This-I-Know_vampireSenior editor Adrienne Frank and I were in search of a good pair of vampire teeth for this issue’s “This I Know.” Our subject, Katharina Vester, teaches a class on vampire narratives. Though it’s a rigorous literature survey, Katharina was up for doing something fun with the image. So, we decided to top a stack of “required reading” with the vampire teeth.

    We had to drive 40 minutes to a pop-up Halloween store in suburban Maryland to find a pair of teeth (who knew they’d be so difficult to find!).  At the checkout counter, a rubber bat caught my eye. Vampires turn into bats, right? I imagined it flying near Katharina, adding a little more life (and fun!) to the photo.

    D14_207_001Of course I didn’t think it through. When I got back to the office and took the bat out of the bag, I saw that I was in trouble. The bat was very floppy and rubbery. How were we going to make it fly?

    D14_207_068

     

     

     

     

     

    Photographer Jeff Watts to the rescue! He took the bat and disappeared for a while. He then called me in to his studio and proudly showed off his rig—there was the bat flying, waiting for its photo to be snapped.

     
  • maria 5:02 pm on November 25, 2013 Permalink  

    a nod to Warhol 

    When I learned that we were profiling alumnus Alice Denney, a 91 year old lady who counts the who’s who of the pop art world among her closest friends, my first question to the editor, Adrienne Frank, was, “What does she look like?”

    Adrienne didn’t have any visuals yet . . . time for me to Google! There weren’t many images of Alice, but of the ones I could find, there was no escaping her signature glasses—they were huge. So I was prepared when Alice opened the door to let “the team” into her house to take her photograph. She was wearing an enormous pair of funky glasses.

    andy-warhol-marilyn-monroe-1960sAfter our brief time in her house, filled to the brim with the most wonderful and crazy art, and reading Lee Fleming’s story, it was time for me to figure out how to illustrate the article. Alice has such a long list of connections with cool artists like Jim Dine and Jasper Johns but it was the iconic Andy Warhol that jumped out at me. He’s always been one of my favorites. Everyone knows his silk screen of Marilyn Monroe—the same portrait repeated in multiple squares and in different colors. What a perfect way to show off Alice’s glasses!

    denneyOnce I created my first “Alice Denney,” it was a blast experimenting with changing the color of her glasses (and her jacket, buttons, and lips). It was hard for me to stop at nine. It was nice for me to go loud and bright—and out of my comfort zone.

    Although I know I’m not any kind of pop artist, it was thrilling to pretend for a little while.

     
  • maria 2:42 pm on November 19, 2013 Permalink  

    from nothing to something 

    Although I don’t conceive or write feature stories for American, I am privy to their origins. I sit in the editorial meetings listening to the editor and writers talk about story ideas. Sometimes while I listen I feel panicked and think, “How am I going to illustrate that? I’m doomed!” But other times, images pop into my head immediately and I want to get started right then and there—not knowing if the story is even going to pan out.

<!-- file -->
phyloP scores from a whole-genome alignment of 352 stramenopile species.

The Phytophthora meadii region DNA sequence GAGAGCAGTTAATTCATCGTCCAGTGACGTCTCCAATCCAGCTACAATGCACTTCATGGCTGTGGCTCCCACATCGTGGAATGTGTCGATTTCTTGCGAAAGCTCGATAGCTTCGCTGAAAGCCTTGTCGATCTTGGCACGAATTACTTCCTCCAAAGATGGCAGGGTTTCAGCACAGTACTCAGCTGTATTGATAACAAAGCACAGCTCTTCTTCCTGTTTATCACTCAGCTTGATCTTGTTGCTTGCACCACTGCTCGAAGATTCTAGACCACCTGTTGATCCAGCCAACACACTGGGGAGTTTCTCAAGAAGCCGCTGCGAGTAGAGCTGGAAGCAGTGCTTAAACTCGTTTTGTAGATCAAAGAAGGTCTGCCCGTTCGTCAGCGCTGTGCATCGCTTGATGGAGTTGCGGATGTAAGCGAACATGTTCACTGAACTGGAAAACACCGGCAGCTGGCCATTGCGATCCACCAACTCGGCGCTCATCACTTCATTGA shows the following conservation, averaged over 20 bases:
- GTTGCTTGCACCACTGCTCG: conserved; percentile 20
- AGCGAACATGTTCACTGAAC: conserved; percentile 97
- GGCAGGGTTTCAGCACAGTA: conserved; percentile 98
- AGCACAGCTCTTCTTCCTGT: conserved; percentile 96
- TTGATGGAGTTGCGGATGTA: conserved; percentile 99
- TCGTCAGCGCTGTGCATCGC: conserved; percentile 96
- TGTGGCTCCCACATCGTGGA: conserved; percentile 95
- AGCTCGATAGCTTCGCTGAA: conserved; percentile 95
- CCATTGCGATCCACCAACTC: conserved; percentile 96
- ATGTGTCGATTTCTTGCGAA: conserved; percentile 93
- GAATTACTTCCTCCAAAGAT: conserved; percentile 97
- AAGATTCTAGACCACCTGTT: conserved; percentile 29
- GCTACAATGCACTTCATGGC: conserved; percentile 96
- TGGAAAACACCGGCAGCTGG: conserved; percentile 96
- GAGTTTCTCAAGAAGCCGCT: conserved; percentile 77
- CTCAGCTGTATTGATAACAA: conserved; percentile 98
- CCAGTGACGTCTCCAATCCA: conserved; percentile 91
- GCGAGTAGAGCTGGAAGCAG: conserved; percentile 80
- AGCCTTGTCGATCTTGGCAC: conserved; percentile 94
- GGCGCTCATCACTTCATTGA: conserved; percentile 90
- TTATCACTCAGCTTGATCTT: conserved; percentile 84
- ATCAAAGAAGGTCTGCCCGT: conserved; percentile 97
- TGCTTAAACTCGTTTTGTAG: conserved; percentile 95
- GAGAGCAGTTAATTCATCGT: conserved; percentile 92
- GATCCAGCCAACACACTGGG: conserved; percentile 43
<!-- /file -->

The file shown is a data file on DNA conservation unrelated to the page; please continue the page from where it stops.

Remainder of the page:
new-american-shootThe story “Swearing In” was just one of those “I got it!” moments when writer Mike Unger first pitched the story eight months ago. I immediately envisioned a hallway wall with ornately framed black and white portraits, under thick glass hung on large patterned, flowery wallpaper of an immigrant family’s early- or mid-twentieth century home. As Mike was talking I began imagining. I had already moved on—thinking about the logistics of collecting frames, where to get vintage wallpaper, and how to photograph the subjects (not even identified yet!).

    Luckily Mike’s story became a reality so I could realize my vision. And unlike some stories there was plenty of time to find frames and neat wallpaper (Etsy’s Hannah’s Treasures had just what we needed) and take the pictures of the new (and not so new) citizens Mike interviewed.

    Now it was time for the fun part! I enjoy the challenges that often come with my “big ideas.” How was I going to wallpaper and on what? How was I going to organize and hang the frames? With the help of our photographer, Jeff Watts, I decided to use the studio floor. Even after a week of being under weights the wallpaper wouldn’t unfurl. It was tough lining up the flourishes without the wallpaper rolling back over on me. Once secured, I was able to move the frames around (no holes!) and adjust accordingly so all would fit correctly in the final layout.D14_242_031When I look at the final image in the magazine I remember the wonderful subjects I got to meet, their willingness to stand in front of a huge American flag, put their hands over their hearts, and smile. It was an honor to put their portraits in frames, “hang” them on the floor, and make them part of the American family.

    Check out “Swearing In” in the new issue of American magazine.